Saturday, January 15, 2011

Tokyo: Shrines & Izakaya Dining

Sake barrels at the Meiji Shinto shrine in TokyoTwo major religions co-exist very nicely in Japan: Shinto and Buddhism. Actually, most people in Japan practice both religions. That may seem like a problem to those from the Abrahamic faiths, however both Shinto and Buddhism do not require professing faith to be a believer. I had an opportunity to visit Meiji Jingu, one of the most popular Shinto shrines in Tokyo. The moment you enter through the large torii gate, you leave the city far behind. The grounds of this shrine are surrounded by large gardens and the most tranquil feeling envelops you immediately.

Meiju Jingu shrine in TokyoMeiju Jingu is dedicated to deified spirits of Emperor Meiji and his consort Empress Shoken. The shrine was built in 1920 and has since been rebuilt after the temple complex was severely damaged during World War II air raids. As you walk through the garden complex into the temple, you can see large barrels of sake lining the walkways. Sake is considered auspicious and sacred by the Japanese, and sake offerings are omnipresent in places of worship here.

Meiju Jingu shrine in TokyoThe temple complex is peaceful, open and airy. People usually wash their hands briefly before entering the main temple. Large gongs stand next to the central courtyard. Just outside is a small area where people write prayers on small wooden parchments and hang them up for the spirits.

I also visited one of the large Buddhist temples in the capital, the Akasuka Kannon temple. The ambiance here was very different from the Meiji Shrine. Set right in the middle of the busy, historical section of town, the temple complex was crowded with worshippers and tourists.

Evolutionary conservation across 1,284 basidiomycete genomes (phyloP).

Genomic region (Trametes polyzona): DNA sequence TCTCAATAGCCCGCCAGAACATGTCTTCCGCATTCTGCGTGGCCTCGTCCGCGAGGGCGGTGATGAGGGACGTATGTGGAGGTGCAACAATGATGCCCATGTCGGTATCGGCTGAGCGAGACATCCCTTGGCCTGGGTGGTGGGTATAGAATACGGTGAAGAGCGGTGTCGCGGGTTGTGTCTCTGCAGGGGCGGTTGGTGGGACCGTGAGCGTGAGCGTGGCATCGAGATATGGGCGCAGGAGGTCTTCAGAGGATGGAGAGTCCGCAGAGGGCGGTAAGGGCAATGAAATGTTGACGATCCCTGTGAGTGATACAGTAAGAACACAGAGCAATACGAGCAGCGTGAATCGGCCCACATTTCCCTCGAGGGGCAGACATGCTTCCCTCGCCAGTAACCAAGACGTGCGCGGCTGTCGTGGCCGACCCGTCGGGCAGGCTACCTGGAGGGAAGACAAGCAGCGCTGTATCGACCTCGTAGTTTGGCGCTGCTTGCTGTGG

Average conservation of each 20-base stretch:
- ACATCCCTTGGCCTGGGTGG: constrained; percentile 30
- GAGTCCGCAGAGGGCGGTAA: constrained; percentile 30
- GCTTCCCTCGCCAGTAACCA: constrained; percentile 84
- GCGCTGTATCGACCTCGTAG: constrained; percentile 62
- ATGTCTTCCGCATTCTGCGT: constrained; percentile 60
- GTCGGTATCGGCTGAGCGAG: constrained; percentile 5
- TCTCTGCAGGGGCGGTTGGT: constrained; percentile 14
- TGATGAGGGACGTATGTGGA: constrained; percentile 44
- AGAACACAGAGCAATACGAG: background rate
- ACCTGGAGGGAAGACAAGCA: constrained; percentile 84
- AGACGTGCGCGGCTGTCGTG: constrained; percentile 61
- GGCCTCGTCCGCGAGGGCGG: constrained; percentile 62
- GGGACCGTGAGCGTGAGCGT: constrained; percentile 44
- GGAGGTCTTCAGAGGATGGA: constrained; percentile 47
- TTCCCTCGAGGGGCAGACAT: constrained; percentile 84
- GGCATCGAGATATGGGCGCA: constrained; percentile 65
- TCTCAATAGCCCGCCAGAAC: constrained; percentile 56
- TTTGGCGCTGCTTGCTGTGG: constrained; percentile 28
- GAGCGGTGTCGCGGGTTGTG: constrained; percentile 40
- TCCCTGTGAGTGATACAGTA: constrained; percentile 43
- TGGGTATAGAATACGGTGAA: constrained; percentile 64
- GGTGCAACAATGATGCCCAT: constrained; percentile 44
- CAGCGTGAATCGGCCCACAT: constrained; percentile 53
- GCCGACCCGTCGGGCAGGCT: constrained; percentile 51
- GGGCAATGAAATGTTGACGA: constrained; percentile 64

Akasuka Kannon shrine in TokyoSmoke drifted from hundreds of incense sticks that were placed in the front of the temple by the faithful. Up ahead was the famous Nakamise shopping street, a street lined with small shops selling everything from street food, handicrafts to fashion accessories. Apparently, this shopping street has existed for a few hundred years.

Akasuka Kannon temple TokyoAfter buying some of the cute little stuff that exemplifies Japan's voracious appetite for all things kawaii, I went back to my hotel.

I dined with a few colleagues at one of Tokyo's many izakaya restaurants: Shinobu Tei in Shibuya. As you walk down stairs into the basement, you enter an area of intricately designed ponds, dried trees and small bridges that add a distinctly Japanese touch to the atmosphere. A large number of private booths provide a place for groups of friends to eat, drink and chat for hours - which is exactly what we did.

Shinobu Tei in Shibuya Tokyo
Along with small cups of sake, we shared from numerous small plates: greens, sashimi, sushi, salmon tartare topped with a raw quail egg and rice plates. Of course, a hot cup of miso soup too, which I was by now quite addicted to! I also tried the plum wine, which was sweet but nice.

Sushi at Shinobu Tei in Shibuya Tokyo
Dining in Tokyo is so much fun. The Japanese are obsessed with food and it shows in the number of restaurants in Tokyo. A variety of eating places dot the lanes of this city. Some do not even advertise their shops and you cannot eat there unless someone introduces you to the owner! Small, intimate restaurants serve sushi, tempura, tonkatsu and yakitori among other things. For groups of friends, the best places are the many izakayas where you share food and drinks sitting on cushions around a low table.

Previous post from this series: Kaiseki at the Ritz
Next post in this series: Imperial Gardens and Bento Boxes




Anonymous said...
This comment has been removed by a blog administrator.
Shantanu said...

@Harekrishnaji: Thank you for visiting.